Views on improving the integrity of global capital markets
08 December 2015

Portfolio Pumping in Singapore — Myth or Reality?

Is portfolio pumping prevalent in Singapore? That’s the question we set out to answer in a first-of-its-kind analysis of this issue in the Asia-Pacific region. We (myself and co-author Tony Tan, DBA, CFA, head of Standards and Advocacy in the AP region) decided to conduct our just-released study in response to the 2010 prosecution of a fund manager involving portfolio pumping.

To gain accurate insight into the degree of portfolio pumping occurring in Singapore, we analyzed more than a decade’s worth of tick-by-tick data from the Singapore Stock Exchange from January 2003 to December 2013. Our study is unique in several ways. It is the first report of its kind in the AP region. (Most of the research in this area has been largely restricted to the western, developed world, until now.) Our research covered 189 companies, spanned 11 years, and analyzed 12 billion data points.

What the Words Told Us

During the literature review process, we uncovered a wealth of research that ranged from merely establishing instances of pumping to identifying favorable conditions for its presence. Key takeaways included:

  • The causal relationship between fund manager compensation and the underlying fund performance creates a natural incentive for managers to temporarily boost prices of their fund holdings.
  • There are three major theories governing motivation for pumping, as identified by literature. “Leaning for the tape” advocates pumping being driven by the best performers who attempted to maintain their track records despite the general weak persistence of fund outperformance. “Clutching at straws” argues for pumping by the worst performers on fear of going out of business and fund manager anxiety on losing their job. The third theory, “beating the benchmark,” calls for pumping being driven by the marginal players looking to make sure they don’t fall behind the benchmark at the end of the reporting period. There is a wealth of evidence for the first two theories, while the third one has not found many supporters in the academic universe.
  • In the absence of the actual details of individual fund manager trades prior to a period-end, most researchers have relied on indirect evidences, drawing from their observation of stock price and fund NAV changes, period-end fund-holding disclosures, and intra-day-trade data provided by exchanges. This is where our tick-by-tick data comes in very handy.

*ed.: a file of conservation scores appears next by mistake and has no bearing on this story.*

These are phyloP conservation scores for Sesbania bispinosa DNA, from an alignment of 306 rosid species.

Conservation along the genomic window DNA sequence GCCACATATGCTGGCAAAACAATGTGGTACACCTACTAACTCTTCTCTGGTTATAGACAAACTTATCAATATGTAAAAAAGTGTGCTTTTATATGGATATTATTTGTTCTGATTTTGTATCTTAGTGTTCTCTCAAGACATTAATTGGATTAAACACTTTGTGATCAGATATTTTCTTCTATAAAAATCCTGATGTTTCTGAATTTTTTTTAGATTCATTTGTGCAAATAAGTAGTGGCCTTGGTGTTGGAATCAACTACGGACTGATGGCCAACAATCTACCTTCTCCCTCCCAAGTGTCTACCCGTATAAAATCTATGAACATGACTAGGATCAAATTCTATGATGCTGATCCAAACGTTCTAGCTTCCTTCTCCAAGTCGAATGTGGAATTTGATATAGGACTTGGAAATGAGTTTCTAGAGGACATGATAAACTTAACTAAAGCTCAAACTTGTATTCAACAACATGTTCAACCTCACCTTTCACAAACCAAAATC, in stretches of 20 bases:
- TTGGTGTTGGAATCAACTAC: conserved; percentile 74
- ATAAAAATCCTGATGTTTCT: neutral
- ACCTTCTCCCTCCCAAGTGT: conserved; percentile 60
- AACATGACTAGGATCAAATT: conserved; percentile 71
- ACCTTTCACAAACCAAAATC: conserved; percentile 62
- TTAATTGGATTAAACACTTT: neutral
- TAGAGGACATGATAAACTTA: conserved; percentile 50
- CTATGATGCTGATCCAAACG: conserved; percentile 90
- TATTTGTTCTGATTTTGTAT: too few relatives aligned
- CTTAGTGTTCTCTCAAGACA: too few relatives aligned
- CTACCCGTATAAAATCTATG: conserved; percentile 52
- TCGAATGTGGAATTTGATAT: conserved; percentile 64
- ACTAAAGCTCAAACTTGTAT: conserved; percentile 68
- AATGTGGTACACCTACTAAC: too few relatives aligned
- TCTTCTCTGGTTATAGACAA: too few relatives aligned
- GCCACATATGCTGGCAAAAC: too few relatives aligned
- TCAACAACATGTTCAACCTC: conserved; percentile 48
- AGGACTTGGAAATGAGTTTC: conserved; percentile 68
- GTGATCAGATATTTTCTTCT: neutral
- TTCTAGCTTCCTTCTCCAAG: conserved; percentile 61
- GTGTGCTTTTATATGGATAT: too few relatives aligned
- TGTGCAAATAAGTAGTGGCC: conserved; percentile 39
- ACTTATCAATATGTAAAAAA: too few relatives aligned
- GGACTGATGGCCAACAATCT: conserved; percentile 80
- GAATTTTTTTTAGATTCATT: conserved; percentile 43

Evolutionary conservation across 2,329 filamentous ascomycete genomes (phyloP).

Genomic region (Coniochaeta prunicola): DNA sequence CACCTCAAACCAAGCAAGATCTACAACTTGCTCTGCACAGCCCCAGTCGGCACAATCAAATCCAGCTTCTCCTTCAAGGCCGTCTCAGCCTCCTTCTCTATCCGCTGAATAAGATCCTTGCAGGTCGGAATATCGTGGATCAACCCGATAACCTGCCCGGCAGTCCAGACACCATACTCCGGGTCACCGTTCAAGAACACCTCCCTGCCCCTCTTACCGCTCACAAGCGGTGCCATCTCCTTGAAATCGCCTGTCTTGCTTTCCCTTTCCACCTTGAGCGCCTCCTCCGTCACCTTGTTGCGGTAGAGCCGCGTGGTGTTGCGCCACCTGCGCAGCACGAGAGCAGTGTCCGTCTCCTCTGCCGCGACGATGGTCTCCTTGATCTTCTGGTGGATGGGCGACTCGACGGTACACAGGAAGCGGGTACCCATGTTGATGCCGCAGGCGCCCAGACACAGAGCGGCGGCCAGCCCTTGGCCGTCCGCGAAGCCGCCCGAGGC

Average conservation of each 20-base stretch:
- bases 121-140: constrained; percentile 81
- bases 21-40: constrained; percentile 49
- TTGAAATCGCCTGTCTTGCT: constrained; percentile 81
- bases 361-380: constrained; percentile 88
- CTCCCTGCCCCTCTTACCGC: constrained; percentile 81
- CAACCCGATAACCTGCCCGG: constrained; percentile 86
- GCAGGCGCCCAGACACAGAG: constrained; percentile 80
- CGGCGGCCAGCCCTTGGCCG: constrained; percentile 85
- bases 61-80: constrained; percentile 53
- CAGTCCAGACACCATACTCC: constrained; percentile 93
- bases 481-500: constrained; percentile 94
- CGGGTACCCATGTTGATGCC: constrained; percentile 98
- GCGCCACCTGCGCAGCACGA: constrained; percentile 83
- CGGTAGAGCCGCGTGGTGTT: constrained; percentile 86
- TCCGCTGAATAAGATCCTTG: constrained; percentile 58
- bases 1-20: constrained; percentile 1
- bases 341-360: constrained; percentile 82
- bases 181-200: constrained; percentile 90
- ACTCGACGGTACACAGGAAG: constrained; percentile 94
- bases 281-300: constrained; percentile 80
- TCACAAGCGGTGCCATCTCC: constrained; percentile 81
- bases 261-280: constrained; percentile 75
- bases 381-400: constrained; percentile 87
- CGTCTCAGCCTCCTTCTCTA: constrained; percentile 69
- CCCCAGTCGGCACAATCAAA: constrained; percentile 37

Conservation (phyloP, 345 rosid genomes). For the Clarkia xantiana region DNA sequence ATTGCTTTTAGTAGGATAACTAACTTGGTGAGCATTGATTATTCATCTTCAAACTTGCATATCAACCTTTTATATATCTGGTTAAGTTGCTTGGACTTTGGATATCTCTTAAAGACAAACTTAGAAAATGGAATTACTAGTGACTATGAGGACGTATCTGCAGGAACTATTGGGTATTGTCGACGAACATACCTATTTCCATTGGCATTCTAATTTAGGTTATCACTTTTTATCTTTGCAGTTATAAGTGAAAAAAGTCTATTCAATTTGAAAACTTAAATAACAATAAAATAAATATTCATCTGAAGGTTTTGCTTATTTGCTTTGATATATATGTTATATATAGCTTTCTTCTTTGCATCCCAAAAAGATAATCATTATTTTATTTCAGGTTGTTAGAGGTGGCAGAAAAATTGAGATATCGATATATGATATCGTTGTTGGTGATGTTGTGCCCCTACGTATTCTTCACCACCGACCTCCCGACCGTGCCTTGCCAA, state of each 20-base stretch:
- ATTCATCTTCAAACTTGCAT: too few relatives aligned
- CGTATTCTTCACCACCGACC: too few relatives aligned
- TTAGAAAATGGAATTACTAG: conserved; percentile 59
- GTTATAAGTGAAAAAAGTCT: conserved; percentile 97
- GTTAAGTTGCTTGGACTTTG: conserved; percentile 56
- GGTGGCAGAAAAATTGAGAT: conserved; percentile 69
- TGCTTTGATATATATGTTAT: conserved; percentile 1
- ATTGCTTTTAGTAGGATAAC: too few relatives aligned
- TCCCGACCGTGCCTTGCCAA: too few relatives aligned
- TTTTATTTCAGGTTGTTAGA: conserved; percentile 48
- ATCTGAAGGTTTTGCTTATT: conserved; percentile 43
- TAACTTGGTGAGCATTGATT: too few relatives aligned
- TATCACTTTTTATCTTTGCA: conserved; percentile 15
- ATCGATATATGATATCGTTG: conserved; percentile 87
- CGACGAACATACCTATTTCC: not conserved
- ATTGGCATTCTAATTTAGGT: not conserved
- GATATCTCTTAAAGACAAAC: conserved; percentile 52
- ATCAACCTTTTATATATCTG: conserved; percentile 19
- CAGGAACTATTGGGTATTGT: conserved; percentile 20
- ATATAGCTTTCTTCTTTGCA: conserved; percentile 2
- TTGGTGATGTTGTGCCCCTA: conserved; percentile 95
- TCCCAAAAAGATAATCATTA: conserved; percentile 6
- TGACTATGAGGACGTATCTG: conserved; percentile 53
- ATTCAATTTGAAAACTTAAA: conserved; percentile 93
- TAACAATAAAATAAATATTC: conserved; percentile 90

• Academicians have used a continuum of metrics to represent the presence of pumping. At the simplest end, stock or fund NAV returns have been used. Some have observed portfolio disclosures by funds to create implicit pumping measures, while others have used rules of thumb to define a portfolio pumping dummy metric, including checks on returns over the last few minutes prior to a period end and the extent of reversal the next day. Volume-based metrics covering a proportion of block trades to total trades and a fraction of small trades to total trades are among the measures used. Buying intensity and the share of buyer-originated transactions are among the trade-based metrics adopted. At a more complex level, a two-layer regression, involving a regression of residuals in turn obtained by regressing returns against standard style factors, has also been considered in literature.
  • The verdict on whether portfolio pumping at the global level is driven by the best- or the worst-performing funds and stocks is mixed, with adequate evidence backing both claims. A broader consensus, however, exists in terms of other characteristics. Pumping is found concentrated among illiquid stocks, predominantly in the small-cap space. Growth funds and stocks have dominated their value counterparts in the manipulation of holdings. Younger funds, less-diversified funds, and small-sized funds with higher turnover, expense ratios, and larger cash reserves have been found as likely candidates. Quite intuitively, evidence suggests that pumping is more prevalent among managers that have underperformed their benchmarks. Team-managed funds fare better than single manager funds. There is also some support for persistence among pumped funds, while persistence is weak at the stock level. In other words, funds that engaged in pumping have a stronger tendency to continue doing so. Each time however, these funds tend to select different stocks to pump.
  • Increased regulation, investor awareness, and a robust mechanism to determine closing prices of stocks are among the suggested remedies from literature for policymakers. Last but not least, academicians also call for detailed disclosure of trades, at least of larger trades, especially those executed around a period end.

What Will the Numbers Tell Us?

After our intensive literature review, we proceeded to examine our rich data set to gain further insights. In my next blog post, I will be sharing the key findings and recommendations we found there. Interestingly, the overall outcomes we found are quite different from what we see in the western world.

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About the Author(s)
Alan Lok, CFA

Alan Lok, CFA, was a director of capital markets policy at CFA Institute. He was responsible for conducting research projects in the area of market instruments and market structures in the Asia-Pacific region. Mr. Lok worked with regulators, institutional investors, academics, and various other stakeholders within the financial industry to uphold investor protection and market integrity.

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